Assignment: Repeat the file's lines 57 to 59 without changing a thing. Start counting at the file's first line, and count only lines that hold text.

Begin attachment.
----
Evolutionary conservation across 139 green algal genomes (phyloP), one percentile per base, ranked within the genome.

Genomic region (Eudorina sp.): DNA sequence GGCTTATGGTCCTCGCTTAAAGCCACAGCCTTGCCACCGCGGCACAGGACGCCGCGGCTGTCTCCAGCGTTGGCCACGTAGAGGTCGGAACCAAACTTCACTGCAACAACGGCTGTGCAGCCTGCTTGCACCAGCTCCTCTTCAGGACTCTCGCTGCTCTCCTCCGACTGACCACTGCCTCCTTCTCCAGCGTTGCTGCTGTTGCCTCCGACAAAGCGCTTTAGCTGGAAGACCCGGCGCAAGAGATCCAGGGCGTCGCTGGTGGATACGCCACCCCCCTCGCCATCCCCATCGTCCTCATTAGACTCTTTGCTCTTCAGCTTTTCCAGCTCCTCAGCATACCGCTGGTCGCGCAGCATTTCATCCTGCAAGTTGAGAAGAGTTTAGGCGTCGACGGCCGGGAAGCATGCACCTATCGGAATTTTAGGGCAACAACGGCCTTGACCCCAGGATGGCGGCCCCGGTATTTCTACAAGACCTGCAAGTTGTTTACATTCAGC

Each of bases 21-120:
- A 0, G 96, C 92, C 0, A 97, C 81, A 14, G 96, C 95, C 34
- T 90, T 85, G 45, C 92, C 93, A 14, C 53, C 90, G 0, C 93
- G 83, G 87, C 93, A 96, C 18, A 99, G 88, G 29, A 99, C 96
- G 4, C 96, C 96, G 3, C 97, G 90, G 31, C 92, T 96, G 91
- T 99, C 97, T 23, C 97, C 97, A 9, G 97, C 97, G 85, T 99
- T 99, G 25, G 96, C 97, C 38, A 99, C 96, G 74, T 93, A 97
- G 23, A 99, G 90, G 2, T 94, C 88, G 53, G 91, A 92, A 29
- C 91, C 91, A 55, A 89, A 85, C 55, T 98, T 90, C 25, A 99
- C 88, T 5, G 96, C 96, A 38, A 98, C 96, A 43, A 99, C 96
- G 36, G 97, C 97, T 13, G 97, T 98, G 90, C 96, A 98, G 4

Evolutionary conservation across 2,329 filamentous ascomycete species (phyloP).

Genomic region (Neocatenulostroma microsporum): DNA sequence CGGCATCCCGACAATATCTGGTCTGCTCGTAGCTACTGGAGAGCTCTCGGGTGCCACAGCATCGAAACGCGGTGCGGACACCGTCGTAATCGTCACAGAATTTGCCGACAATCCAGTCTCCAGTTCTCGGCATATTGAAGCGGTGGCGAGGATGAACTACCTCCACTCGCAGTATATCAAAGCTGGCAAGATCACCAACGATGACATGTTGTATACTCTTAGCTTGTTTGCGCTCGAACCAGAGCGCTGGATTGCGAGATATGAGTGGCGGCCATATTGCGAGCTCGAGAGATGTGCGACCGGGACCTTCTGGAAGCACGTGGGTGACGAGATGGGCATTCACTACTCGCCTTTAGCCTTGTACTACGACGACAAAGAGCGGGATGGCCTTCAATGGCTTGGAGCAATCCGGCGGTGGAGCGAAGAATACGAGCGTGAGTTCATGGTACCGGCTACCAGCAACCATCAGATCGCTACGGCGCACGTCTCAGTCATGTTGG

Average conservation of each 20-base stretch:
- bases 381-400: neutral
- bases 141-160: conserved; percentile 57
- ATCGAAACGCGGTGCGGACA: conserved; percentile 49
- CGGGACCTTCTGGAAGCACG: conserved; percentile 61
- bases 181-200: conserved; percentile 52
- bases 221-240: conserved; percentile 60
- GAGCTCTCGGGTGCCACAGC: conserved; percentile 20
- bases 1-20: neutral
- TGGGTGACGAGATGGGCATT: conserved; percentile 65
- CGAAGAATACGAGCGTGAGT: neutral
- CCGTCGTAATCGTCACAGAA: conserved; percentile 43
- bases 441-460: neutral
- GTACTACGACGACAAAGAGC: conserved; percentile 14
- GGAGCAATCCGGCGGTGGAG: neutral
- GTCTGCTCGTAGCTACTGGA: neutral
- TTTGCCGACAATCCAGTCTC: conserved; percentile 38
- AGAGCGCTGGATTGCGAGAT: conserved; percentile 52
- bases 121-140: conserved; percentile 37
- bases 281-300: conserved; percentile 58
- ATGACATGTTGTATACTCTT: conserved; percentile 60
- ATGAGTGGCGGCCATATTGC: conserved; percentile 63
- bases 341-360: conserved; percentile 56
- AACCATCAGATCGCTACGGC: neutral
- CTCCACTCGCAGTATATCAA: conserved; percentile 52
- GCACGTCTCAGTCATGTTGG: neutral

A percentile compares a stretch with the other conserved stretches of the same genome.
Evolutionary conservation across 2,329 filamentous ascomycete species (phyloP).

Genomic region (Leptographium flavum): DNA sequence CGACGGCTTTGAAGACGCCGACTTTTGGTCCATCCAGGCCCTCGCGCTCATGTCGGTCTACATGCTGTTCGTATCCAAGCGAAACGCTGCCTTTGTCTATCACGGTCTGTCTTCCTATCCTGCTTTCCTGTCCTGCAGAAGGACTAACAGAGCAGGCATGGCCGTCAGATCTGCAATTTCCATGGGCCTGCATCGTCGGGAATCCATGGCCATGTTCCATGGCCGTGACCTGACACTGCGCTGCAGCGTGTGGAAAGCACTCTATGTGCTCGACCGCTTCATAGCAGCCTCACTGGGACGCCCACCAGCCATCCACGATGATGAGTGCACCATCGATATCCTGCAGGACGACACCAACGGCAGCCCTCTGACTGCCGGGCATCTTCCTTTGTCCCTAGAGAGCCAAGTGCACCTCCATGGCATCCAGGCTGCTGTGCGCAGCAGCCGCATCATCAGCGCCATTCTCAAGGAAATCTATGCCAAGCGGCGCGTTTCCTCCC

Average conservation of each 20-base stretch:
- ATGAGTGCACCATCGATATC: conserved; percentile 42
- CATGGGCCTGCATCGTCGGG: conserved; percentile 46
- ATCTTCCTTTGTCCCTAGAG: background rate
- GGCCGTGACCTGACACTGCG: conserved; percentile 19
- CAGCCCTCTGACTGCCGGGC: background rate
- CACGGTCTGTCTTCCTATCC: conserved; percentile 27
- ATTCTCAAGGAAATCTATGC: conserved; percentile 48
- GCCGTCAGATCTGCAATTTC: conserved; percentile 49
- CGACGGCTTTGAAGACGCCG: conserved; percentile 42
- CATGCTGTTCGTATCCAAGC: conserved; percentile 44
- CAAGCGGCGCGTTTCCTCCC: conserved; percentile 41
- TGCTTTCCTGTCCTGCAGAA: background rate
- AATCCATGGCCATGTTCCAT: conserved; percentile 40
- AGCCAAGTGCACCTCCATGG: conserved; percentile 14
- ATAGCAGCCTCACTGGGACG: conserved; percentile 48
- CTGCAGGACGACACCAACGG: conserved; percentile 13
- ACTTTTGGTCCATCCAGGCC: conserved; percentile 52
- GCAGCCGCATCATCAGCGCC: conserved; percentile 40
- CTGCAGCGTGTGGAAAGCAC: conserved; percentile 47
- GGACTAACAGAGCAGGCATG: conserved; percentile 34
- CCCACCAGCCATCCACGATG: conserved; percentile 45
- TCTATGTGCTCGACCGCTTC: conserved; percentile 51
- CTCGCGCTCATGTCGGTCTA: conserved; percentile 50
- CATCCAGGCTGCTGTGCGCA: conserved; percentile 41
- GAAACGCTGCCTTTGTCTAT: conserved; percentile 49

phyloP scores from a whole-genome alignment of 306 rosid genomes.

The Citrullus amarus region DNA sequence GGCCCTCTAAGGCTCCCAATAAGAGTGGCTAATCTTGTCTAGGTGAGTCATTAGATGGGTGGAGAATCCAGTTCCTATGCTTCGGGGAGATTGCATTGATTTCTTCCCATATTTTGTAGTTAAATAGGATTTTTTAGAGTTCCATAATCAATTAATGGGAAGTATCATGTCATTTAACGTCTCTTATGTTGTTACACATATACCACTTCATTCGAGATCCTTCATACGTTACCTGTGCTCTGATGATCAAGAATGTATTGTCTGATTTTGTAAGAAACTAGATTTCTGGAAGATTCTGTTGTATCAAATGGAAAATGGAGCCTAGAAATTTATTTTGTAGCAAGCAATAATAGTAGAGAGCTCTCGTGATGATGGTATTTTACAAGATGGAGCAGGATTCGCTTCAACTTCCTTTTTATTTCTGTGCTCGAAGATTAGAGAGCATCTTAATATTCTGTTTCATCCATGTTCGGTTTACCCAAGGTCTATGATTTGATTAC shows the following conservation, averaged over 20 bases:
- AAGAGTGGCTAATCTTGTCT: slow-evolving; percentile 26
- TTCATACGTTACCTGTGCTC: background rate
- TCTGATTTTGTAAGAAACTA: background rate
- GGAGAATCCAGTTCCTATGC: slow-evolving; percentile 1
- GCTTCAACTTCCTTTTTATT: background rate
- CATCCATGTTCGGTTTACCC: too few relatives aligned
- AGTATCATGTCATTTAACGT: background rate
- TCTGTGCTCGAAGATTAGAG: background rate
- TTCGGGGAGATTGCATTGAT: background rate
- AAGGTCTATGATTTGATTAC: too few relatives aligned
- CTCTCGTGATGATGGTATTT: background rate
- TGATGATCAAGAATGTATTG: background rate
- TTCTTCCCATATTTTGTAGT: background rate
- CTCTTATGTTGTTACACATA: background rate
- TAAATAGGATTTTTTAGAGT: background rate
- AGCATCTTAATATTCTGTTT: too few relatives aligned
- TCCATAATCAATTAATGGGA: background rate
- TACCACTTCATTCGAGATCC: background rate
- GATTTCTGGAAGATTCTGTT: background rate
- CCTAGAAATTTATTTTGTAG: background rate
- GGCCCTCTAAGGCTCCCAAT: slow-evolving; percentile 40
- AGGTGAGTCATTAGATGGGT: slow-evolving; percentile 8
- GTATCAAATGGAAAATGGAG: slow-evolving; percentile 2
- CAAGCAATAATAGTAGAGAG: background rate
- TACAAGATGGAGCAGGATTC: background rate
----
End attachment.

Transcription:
- TGCTTTCCTGTCCTGCAGAA: background rate
- AATCCATGGCCATGTTCCAT: conserved; percentile 40
- AGCCAAGTGCACCTCCATGG: conserved; percentile 14